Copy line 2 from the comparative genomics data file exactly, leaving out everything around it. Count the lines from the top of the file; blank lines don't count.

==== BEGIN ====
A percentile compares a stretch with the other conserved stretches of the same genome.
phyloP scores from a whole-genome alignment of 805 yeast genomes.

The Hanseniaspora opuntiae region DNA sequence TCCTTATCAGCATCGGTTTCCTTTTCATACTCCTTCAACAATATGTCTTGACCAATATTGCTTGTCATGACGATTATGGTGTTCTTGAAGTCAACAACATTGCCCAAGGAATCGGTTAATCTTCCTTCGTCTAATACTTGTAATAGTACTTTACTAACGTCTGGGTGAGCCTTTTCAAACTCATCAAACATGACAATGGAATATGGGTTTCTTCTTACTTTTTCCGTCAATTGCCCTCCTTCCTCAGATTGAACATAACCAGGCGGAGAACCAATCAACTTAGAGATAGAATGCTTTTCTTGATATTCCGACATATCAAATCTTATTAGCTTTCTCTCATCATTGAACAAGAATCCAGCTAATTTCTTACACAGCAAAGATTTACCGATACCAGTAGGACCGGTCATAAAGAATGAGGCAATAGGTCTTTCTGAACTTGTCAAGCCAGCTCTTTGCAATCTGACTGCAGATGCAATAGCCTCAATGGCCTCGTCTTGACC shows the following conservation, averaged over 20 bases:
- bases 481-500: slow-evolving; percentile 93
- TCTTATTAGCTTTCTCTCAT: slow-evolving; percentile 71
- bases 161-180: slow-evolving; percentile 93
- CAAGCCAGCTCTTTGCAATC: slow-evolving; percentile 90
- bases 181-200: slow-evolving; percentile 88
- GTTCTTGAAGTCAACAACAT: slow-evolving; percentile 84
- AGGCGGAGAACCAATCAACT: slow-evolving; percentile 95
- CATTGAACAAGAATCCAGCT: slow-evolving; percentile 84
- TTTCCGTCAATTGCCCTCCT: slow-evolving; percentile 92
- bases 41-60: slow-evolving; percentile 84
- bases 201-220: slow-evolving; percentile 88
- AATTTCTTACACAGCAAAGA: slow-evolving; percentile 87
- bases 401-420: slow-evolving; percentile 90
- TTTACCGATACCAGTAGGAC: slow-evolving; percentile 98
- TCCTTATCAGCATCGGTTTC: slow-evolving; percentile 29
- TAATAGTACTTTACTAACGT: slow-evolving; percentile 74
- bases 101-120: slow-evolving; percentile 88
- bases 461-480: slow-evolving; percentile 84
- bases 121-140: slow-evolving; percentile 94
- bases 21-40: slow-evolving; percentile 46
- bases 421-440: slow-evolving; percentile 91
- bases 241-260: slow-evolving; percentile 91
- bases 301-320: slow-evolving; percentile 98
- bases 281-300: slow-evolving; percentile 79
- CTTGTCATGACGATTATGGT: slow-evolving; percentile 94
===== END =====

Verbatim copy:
phyloP scores from a whole-genome alignment of 805 yeast genomes.